OPEC Is ‘Cautiously Optimistic’ About Global Oil Demand In 2023
- OPEC Secretary General Haitham Al-Ghais has said that the group is cautiously optimistic about oil demand as China opens up again.
- The group believes that a stronger demand outlook for China could offset continued concerns about a global economic slowdown.
- OPEC has reiterated its willingness to do “whatever it takes” to keep the oil market balanced in 2023.
Signs of cautious optimism about a recovery in economies and oil demand have emerged, OPEC Secretary General Haitham Al-Ghais told Bloomberg Television in an interview on Tuesday.
The cautious optimism stems from the easing of the Covid curbs in China and the reopening of the Chinese borders earlier this month, according to OPEC’s secretary general.
“We’re seeing signs of green,” Al-Ghais told Bloomberg.
“We are optimistic, but we are cautiously optimistic.”
The Chinese reopening has created some tailwinds for oil prices in recent weeks, although the impact of the easing of the curbs may not be felt immediately in rising oil demand due to the surge in the number of Covid cases after China abandoned its ‘zero Covid’ policy.
China’s oil consumption is expected to jump by 800,000 barrels per day (bpd) this year to a record 16 million bpd, a median estimate of 11 China-focused consultants polled by Bloomberg News showed last week.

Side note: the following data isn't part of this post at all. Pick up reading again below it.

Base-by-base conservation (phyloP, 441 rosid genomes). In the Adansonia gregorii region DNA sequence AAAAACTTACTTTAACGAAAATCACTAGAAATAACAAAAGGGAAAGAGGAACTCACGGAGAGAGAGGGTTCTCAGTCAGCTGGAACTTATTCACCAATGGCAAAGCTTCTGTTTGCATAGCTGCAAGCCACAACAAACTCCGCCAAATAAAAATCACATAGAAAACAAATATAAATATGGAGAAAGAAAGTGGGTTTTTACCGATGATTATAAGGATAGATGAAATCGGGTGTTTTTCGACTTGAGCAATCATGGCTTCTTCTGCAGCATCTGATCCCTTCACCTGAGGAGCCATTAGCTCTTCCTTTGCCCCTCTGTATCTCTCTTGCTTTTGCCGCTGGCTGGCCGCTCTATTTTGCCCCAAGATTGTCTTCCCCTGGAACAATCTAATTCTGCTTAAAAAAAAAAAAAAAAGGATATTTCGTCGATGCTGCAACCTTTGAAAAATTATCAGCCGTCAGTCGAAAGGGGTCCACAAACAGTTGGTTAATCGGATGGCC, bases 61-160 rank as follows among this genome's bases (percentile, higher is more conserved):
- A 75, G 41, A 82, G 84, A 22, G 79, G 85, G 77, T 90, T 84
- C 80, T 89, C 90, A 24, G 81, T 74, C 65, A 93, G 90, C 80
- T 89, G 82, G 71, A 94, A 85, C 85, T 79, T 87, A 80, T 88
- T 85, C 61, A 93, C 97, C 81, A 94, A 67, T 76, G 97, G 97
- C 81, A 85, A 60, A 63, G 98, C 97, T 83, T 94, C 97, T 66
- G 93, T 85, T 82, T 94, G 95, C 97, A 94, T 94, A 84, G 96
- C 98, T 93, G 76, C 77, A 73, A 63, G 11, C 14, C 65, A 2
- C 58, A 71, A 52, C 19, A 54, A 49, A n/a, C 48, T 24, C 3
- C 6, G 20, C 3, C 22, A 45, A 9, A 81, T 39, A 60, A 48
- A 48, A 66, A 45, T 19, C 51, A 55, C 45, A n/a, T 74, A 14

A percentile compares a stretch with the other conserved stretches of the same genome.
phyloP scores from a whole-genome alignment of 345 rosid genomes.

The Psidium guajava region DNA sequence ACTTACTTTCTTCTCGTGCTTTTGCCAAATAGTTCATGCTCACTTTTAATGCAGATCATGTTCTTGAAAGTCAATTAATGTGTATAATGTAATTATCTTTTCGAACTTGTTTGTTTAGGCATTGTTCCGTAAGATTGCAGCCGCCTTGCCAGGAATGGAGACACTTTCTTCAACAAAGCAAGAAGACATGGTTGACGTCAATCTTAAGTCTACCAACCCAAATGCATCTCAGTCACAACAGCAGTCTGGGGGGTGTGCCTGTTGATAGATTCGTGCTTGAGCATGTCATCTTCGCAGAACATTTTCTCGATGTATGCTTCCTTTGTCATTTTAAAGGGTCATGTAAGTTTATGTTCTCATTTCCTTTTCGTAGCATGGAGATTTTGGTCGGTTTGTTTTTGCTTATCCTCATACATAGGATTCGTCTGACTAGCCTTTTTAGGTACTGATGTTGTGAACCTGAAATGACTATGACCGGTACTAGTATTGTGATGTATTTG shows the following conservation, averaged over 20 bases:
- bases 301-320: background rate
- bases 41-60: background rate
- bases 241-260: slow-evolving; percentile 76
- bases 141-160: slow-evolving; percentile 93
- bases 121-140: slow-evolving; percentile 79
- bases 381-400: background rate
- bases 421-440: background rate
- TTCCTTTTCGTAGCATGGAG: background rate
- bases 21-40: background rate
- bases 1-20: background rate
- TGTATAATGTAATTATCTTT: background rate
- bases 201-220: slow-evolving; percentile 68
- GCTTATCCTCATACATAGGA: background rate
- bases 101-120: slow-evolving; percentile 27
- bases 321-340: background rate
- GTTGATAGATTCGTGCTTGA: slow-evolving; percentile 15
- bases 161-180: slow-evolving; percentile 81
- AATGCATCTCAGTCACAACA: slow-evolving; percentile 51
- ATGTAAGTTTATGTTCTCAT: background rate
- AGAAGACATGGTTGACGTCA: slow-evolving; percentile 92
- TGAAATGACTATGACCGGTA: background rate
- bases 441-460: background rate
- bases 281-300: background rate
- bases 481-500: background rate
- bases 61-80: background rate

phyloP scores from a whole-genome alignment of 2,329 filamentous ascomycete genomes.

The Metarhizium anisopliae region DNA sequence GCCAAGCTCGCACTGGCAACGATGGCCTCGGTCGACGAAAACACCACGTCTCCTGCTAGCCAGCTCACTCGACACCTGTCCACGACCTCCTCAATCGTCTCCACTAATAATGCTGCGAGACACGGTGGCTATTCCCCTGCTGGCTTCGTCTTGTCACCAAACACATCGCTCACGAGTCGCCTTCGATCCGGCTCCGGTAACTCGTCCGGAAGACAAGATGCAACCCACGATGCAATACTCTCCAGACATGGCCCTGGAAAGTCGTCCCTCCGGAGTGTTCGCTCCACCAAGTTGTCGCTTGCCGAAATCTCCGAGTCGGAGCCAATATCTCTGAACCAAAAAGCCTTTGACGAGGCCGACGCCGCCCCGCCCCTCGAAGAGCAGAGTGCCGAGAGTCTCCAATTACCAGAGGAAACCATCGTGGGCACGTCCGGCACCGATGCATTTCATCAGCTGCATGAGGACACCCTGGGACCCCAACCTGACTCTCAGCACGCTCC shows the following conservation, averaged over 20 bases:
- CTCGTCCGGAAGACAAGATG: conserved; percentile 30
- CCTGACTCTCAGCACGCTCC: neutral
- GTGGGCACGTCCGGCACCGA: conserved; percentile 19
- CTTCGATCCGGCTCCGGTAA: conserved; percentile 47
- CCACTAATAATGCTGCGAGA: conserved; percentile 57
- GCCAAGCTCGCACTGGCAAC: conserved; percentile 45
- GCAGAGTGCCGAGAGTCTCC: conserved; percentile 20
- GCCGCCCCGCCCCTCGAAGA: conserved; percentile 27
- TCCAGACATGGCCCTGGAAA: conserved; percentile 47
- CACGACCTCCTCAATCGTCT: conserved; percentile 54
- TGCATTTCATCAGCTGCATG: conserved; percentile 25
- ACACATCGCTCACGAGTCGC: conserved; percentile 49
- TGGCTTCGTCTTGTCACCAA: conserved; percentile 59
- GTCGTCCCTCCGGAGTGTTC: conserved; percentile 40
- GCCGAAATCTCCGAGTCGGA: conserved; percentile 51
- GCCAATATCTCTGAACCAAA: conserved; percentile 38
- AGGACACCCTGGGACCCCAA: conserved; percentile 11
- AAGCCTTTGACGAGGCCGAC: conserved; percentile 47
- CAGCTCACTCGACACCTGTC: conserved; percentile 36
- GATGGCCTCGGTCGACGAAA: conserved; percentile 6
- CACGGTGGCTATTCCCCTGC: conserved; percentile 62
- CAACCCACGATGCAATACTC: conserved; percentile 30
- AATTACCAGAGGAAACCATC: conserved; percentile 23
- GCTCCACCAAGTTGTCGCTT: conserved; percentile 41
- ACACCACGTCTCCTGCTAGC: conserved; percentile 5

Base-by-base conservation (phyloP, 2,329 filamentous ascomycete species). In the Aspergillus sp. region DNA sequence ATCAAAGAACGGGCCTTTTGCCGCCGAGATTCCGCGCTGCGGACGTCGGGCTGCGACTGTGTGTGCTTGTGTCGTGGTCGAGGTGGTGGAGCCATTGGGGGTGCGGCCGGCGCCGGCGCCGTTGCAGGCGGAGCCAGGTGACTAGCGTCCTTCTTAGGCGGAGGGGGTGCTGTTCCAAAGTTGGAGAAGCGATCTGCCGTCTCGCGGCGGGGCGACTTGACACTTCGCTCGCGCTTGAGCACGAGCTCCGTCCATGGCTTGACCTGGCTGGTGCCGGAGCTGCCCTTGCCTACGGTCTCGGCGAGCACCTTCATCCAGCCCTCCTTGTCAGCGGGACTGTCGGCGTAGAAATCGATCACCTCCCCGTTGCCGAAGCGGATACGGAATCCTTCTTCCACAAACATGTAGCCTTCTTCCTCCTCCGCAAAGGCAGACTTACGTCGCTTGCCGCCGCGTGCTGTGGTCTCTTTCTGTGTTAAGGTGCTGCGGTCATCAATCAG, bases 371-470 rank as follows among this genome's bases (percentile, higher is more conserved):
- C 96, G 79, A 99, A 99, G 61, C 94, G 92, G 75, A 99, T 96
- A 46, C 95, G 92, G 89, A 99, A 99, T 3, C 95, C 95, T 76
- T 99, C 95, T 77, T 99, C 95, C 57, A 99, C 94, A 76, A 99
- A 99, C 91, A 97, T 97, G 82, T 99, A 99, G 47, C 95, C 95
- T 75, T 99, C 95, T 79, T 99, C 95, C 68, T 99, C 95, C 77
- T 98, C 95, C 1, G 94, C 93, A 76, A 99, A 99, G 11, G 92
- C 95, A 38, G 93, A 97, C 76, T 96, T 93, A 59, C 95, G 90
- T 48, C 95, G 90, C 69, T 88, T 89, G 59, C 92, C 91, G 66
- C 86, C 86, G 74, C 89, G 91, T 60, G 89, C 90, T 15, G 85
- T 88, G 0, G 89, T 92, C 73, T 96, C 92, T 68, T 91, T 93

Following the initial exit Covid wave after the strictest curbs were lifted, Chinese oil demand is set to rebound from the second quarter onwards, also raising global oil demand for this year, many analysts say.
The more optimistic demand outlook for China offsets to an extent continued concerns about developed economies, where rising interest rates could result in a significant slowdown and even recessions, according to OPEC’s Al-Ghais.
Still, the cartel is determined to do “whatever it takes” to keep the oil market balanced in 2023, OPEC’s secretary general told Bloomberg.
Analysts expect OPEC and the wider OPEC+ group to step up and defend an $80 per barrel floor under oil prices should recessions drag oil further down.
The first OPEC+ meeting for this year is in early February, but some analysts expect that the group will wait to see how much the EU embargo on imports of Russian oil products – effective February 5 – would disrupt the markets before taking any decision on changing the collective oil production targets.